Monday, November 29, 2010
Maira Kalman - narrative of wit & whimsy
Maira Kalman, Self-Portrait (with Pete), 2004-2005, gouache on paper, 16 x 15 inches. Courtesy of the artist and Julie Saul Gallery, New York.
There's a new must-see exhibit at the Skirball Cultural Center: Maira Kalman: Various Illuminations (of a Crazy World). I was lucky to attend a preview the night before it opened to the public, and got to hear an intriguing presentation by Kalman and Ingrid Schaffner, senior curator of the Institute of Contemporary Art, Philadelphia - and curator of this exhibition.
This is the first museum survey of Kalman's prolific career as an illustrator, writer and designer - although she defines her work as a form of journalism or archaeology. Kalman has written and illustrated 12 picture books, including Ooh-la-la (Max in Love), as well as adult classics such as the illustrated version of the Strunk and White bible of grammar, The Elements of Style. She has contributed editorial pieces to The New Yorker and The New York Times including two blogs - The Principles of Uncertainty and more recently, And the Pursuit of Happiness - both published as books.
This exhibit features a selection of 100 works on paper - culled from 30 years of illustration for publication - as well as photographs, embroidery, performance art and an installation of inspirational objects from Kalman's studio. The works on paper, mostly painted in gouache, are characterized by a vibrant palette, a vast emotional spectrum, perspective shifts, tiny detail and a delicious witty flair.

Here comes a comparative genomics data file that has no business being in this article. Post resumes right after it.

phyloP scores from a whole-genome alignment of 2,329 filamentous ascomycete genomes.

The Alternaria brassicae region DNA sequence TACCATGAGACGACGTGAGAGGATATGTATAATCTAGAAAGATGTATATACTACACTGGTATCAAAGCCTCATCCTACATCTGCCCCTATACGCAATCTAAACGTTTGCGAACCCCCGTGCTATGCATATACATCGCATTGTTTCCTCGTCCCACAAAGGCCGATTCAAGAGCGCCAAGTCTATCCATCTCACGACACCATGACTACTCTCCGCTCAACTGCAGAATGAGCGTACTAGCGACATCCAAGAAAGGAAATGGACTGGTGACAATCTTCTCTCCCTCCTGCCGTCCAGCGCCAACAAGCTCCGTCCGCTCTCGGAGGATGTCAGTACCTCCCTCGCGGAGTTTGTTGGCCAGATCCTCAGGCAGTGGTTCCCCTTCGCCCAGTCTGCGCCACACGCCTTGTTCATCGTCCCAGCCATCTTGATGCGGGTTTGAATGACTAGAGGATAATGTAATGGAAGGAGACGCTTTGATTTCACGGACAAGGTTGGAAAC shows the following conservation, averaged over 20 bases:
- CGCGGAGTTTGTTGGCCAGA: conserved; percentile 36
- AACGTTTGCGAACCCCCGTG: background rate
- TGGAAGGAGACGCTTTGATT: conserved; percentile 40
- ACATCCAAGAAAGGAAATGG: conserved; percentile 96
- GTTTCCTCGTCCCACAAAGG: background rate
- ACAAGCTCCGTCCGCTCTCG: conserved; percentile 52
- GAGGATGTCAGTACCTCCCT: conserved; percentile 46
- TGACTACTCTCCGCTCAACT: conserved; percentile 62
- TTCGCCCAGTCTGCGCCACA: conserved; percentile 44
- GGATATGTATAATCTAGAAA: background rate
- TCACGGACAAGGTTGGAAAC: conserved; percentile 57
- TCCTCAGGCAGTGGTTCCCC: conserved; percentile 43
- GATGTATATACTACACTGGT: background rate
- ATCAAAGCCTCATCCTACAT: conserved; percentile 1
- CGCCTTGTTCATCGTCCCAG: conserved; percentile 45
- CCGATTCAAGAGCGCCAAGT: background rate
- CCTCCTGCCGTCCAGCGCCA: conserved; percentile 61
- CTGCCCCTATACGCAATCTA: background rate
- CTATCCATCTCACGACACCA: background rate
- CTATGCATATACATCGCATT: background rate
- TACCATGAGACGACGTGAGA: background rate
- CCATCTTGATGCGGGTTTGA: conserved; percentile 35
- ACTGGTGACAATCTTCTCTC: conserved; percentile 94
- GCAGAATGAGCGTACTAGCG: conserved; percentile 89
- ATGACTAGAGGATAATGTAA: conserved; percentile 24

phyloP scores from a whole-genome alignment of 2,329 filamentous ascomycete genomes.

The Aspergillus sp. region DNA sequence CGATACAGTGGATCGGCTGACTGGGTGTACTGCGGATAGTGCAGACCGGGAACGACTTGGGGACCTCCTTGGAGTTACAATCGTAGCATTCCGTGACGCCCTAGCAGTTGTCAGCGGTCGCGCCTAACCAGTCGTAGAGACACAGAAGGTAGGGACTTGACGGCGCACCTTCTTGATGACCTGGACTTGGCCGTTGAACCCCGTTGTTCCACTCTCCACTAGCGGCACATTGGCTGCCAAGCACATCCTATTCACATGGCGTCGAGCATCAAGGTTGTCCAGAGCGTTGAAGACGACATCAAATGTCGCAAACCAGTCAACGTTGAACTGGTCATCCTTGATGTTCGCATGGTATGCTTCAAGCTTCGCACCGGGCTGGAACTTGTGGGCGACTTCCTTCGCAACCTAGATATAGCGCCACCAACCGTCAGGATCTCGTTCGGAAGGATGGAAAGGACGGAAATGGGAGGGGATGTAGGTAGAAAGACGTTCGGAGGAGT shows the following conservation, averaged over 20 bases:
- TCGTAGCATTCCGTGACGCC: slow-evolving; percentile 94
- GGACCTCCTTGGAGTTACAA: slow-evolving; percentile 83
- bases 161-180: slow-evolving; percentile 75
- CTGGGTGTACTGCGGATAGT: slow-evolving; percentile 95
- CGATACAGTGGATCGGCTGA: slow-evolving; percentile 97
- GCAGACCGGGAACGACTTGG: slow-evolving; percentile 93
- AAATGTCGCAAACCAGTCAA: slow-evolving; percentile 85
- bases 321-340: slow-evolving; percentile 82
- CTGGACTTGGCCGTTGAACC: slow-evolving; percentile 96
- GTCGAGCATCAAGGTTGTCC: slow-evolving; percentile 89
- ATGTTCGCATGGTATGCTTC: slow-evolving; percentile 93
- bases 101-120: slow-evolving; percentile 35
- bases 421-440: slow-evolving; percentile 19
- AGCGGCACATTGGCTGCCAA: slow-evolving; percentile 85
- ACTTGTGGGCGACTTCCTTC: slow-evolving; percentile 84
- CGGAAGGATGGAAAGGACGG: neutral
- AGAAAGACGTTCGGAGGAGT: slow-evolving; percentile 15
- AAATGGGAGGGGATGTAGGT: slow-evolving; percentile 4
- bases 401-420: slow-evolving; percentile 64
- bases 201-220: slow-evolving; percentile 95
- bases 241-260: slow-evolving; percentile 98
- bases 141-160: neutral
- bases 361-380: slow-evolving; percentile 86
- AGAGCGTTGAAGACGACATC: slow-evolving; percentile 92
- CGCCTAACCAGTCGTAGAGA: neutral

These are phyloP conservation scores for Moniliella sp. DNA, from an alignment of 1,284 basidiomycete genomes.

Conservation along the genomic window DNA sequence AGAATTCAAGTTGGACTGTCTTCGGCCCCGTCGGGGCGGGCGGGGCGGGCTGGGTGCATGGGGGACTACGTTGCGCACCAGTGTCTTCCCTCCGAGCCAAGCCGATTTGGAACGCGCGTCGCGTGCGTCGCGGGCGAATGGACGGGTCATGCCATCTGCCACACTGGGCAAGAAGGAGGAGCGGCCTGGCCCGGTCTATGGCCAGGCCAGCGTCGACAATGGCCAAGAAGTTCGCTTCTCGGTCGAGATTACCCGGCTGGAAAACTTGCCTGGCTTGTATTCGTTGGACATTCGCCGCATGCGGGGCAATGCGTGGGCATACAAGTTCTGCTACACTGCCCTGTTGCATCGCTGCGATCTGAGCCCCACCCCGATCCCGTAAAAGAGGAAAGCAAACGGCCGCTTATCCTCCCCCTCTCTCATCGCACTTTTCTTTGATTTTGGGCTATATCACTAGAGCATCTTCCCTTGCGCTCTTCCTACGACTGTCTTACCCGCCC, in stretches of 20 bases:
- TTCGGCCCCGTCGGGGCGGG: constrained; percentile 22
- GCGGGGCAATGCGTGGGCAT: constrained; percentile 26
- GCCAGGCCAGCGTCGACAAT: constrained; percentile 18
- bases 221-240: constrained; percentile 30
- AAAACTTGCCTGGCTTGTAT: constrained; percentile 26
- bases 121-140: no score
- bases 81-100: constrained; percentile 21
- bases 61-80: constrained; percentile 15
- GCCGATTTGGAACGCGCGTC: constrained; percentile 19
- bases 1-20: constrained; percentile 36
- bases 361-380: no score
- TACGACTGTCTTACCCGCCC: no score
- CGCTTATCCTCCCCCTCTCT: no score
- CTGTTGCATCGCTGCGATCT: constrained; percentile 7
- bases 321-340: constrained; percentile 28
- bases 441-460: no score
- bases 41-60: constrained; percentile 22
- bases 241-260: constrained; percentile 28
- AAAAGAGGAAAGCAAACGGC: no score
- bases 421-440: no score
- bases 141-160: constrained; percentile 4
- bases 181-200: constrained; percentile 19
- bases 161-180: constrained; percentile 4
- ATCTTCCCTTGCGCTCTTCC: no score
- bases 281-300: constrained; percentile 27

Essentially, Kalman is a self-taught artist, as she explained in the conversation with Schaffner:
"I didn't study art or painting, and I don't want to know how to do it. I want to struggle through."
What emerges from viewing her work is a pure artistic instinct, refined through years of practice. One of my favorite pieces is a simple work on paper, Exaltations /Observations, mostly a montage of words, with a few drawings interspersed. For example, there's a profile of a dignified man wearing an extravagant hat, accompanied by some notes: "1. What/A Hat/Spinoza?"
She documents her fondness for cake, and the practice of reading the obituaries at breakfast:
In the conversation with Schaffner, she elaborated on this habit:
"I wake up in the morning and I read the obits, which gives you a sense of time, gets you going. It puts you in touch with the epic moments."
In the midst of random unrelated notes, she produces a list:
DIFFERENT CAKES OF INTEREST
MOCHA CREAM CAKE
LEMON POUND CAKE
I couldn't stifle my delighted laughter while viewing much of the exhibit. Most of the paintings are figurative, although there are exceptions - such as a realistically rendered portrait of a Snickers bar.
Maira Kalman, Snickers, 2002, gouache on paper, 11-1/8 x 12 inches. Courtesy of the artist and Julie Saul Gallery, New York.
The installation pieces were a wonderful complement to Kalman's art, inviting us to step inside her world. I was enchanted to accept.
At the end of the presentation, a young audience member asked Kalman a question about her life as an artist. She offered this piece of advice:
"My tip is, first, don't try to be a big artist. Just stick to it, and do what you love. Don't have any preconceptions."
Whether you're a picture book aficionado, a fan of wonderful art and witty social commentary, or just enjoy viewing the world through a lens of a fanciful and absurd imagination, go see this exhibit - at the Skirball Cultural Center through February 13, 2011. I plan to return for a second look myself.